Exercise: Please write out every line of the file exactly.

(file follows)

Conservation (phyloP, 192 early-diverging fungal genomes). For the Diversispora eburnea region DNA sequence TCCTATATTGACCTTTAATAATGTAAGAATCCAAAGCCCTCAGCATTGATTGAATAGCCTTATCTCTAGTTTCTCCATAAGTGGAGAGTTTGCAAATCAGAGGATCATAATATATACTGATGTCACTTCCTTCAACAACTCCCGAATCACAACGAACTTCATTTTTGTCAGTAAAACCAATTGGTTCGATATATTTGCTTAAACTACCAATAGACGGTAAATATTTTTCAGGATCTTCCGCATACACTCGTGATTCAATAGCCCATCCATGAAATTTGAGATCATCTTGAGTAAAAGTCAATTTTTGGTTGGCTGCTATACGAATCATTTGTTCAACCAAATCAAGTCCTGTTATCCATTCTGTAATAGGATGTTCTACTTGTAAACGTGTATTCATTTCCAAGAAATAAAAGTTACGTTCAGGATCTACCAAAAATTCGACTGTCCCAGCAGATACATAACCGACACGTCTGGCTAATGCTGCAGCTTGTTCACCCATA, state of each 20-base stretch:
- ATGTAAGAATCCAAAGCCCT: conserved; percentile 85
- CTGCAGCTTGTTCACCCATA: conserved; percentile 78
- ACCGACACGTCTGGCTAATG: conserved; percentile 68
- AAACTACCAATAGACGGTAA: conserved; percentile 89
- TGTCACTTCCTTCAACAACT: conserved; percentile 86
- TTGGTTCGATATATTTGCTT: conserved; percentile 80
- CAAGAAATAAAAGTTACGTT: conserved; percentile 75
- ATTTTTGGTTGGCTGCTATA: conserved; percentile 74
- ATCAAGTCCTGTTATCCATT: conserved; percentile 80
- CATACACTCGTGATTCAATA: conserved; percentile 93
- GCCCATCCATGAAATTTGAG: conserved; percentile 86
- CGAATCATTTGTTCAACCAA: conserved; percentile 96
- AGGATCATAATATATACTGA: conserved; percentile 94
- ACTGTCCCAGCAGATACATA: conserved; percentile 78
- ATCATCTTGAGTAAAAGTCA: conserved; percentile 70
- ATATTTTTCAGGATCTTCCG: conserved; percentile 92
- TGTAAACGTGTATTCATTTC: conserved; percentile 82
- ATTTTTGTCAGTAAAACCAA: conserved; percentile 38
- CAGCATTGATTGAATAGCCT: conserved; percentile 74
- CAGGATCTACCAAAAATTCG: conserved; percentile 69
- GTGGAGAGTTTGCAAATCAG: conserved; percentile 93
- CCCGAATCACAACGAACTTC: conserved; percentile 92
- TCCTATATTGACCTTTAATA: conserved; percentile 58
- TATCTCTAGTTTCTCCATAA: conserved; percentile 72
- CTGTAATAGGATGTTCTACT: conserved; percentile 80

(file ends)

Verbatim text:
Conservation (phyloP, 192 early-diverging fungal genomes). For the Diversispora eburnea region DNA sequence TCCTATATTGACCTTTAATAATGTAAGAATCCAAAGCCCTCAGCATTGATTGAATAGCCTTATCTCTAGTTTCTCCATAAGTGGAGAGTTTGCAAATCAGAGGATCATAATATATACTGATGTCACTTCCTTCAACAACTCCCGAATCACAACGAACTTCATTTTTGTCAGTAAAACCAATTGGTTCGATATATTTGCTTAAACTACCAATAGACGGTAAATATTTTTCAGGATCTTCCGCATACACTCGTGATTCAATAGCCCATCCATGAAATTTGAGATCATCTTGAGTAAAAGTCAATTTTTGGTTGGCTGCTATACGAATCATTTGTTCAACCAAATCAAGTCCTGTTATCCATTCTGTAATAGGATGTTCTACTTGTAAACGTGTATTCATTTCCAAGAAATAAAAGTTACGTTCAGGATCTACCAAAAATTCGACTGTCCCAGCAGATACATAACCGACACGTCTGGCTAATGCTGCAGCTTGTTCACCCATA, state of each 20-base stretch:
- ATGTAAGAATCCAAAGCCCT: conserved; percentile 85
- CTGCAGCTTGTTCACCCATA: conserved; percentile 78
- ACCGACACGTCTGGCTAATG: conserved; percentile 68
- AAACTACCAATAGACGGTAA: conserved; percentile 89
- TGTCACTTCCTTCAACAACT: conserved; percentile 86
- TTGGTTCGATATATTTGCTT: conserved; percentile 80
- CAAGAAATAAAAGTTACGTT: conserved; percentile 75
- ATTTTTGGTTGGCTGCTATA: conserved; percentile 74
- ATCAAGTCCTGTTATCCATT: conserved; percentile 80
- CATACACTCGTGATTCAATA: conserved; percentile 93
- GCCCATCCATGAAATTTGAG: conserved; percentile 86
- CGAATCATTTGTTCAACCAA: conserved; percentile 96
- AGGATCATAATATATACTGA: conserved; percentile 94
- ACTGTCCCAGCAGATACATA: conserved; percentile 78
- ATCATCTTGAGTAAAAGTCA: conserved; percentile 70
- ATATTTTTCAGGATCTTCCG: conserved; percentile 92
- TGTAAACGTGTATTCATTTC: conserved; percentile 82
- ATTTTTGTCAGTAAAACCAA: conserved; percentile 38
- CAGCATTGATTGAATAGCCT: conserved; percentile 74
- CAGGATCTACCAAAAATTCG: conserved; percentile 69
- GTGGAGAGTTTGCAAATCAG: conserved; percentile 93
- CCCGAATCACAACGAACTTC: conserved; percentile 92
- TCCTATATTGACCTTTAATA: conserved; percentile 58
- TATCTCTAGTTTCTCCATAA: conserved; percentile 72
- CTGTAATAGGATGTTCTACT: conserved; percentile 80